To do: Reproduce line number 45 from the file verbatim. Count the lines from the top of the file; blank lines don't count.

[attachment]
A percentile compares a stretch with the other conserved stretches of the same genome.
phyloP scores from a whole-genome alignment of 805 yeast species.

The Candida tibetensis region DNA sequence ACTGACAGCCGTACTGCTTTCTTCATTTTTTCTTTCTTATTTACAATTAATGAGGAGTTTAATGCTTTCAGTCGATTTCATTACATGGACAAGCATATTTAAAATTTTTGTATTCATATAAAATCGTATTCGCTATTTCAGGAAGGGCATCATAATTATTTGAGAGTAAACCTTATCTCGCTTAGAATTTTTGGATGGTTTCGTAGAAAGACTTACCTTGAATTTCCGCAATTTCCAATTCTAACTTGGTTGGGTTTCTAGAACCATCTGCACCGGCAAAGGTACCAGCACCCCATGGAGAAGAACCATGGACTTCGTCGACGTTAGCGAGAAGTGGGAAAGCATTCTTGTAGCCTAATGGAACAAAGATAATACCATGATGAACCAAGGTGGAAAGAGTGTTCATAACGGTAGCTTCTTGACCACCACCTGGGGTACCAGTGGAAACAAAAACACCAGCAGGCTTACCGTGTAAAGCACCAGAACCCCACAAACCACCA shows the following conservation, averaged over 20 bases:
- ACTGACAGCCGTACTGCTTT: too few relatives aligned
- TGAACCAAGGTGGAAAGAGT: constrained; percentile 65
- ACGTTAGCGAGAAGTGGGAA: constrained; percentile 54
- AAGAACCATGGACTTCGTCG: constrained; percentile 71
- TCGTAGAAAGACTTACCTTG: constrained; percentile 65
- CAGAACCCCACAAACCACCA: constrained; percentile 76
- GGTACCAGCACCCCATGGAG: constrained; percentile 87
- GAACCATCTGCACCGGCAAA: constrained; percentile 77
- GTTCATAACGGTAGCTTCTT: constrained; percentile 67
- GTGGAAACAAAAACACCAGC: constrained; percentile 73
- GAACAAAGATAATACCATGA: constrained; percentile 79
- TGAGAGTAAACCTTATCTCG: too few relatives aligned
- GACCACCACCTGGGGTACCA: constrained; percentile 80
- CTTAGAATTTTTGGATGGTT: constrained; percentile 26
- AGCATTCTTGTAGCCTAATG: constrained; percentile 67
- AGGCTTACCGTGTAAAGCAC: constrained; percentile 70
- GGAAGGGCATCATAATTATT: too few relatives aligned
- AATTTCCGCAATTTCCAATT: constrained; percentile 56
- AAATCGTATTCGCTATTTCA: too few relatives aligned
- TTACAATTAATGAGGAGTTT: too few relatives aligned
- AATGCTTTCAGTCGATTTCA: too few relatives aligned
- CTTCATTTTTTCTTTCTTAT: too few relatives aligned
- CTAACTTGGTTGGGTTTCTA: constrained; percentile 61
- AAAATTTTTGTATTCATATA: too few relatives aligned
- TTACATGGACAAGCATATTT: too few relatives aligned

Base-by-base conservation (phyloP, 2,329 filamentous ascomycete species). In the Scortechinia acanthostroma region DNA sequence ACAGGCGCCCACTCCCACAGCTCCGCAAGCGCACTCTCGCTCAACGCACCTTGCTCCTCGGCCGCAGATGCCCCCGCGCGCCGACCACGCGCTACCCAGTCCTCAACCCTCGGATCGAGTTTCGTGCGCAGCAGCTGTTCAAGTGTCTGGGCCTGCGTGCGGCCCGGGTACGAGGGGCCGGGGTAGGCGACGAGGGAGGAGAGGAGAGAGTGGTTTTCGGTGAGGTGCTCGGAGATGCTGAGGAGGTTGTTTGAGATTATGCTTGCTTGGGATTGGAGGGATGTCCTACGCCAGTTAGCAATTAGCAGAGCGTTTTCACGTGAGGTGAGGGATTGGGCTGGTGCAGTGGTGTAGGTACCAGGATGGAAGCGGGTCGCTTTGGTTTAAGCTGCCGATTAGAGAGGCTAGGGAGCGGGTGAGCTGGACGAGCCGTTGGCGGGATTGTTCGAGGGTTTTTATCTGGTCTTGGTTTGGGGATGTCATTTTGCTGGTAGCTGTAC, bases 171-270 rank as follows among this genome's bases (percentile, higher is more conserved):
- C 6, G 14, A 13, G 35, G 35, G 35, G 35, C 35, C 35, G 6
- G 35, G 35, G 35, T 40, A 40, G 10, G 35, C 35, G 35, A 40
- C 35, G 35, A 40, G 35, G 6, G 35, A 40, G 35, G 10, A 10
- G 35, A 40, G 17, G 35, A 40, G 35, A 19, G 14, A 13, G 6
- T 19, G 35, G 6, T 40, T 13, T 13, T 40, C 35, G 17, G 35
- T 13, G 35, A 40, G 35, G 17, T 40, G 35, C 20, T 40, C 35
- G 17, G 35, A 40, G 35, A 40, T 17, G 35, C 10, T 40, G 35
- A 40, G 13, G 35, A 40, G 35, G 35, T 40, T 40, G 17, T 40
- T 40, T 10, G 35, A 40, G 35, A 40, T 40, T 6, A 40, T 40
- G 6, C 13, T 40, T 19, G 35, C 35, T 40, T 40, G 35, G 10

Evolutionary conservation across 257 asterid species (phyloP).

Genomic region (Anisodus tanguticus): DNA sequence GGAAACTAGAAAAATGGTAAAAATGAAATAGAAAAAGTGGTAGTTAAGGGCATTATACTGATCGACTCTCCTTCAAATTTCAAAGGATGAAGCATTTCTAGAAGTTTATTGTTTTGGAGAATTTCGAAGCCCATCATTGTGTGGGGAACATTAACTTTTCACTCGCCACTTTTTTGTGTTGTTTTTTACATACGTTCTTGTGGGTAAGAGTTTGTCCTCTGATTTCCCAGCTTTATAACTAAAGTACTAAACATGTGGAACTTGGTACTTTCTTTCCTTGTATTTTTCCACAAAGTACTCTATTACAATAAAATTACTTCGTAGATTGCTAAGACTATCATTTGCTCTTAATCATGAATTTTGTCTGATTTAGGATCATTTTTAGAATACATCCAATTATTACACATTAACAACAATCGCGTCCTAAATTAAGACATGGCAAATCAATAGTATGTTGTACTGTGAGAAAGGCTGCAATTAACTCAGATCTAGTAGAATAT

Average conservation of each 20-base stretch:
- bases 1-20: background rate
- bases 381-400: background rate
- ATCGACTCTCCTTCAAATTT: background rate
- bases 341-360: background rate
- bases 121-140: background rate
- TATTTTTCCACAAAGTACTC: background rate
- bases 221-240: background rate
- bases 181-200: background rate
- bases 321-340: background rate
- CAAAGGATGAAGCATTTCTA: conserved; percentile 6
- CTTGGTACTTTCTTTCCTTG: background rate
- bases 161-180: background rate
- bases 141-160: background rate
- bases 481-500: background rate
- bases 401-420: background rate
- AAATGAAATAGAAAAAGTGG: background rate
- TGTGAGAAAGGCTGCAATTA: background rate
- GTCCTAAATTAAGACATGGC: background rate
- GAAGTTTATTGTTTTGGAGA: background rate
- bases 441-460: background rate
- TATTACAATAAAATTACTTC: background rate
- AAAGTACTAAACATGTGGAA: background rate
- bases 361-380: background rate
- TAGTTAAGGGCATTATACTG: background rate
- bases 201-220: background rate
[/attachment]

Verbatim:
- ATCGACTCTCCTTCAAATTT: background rate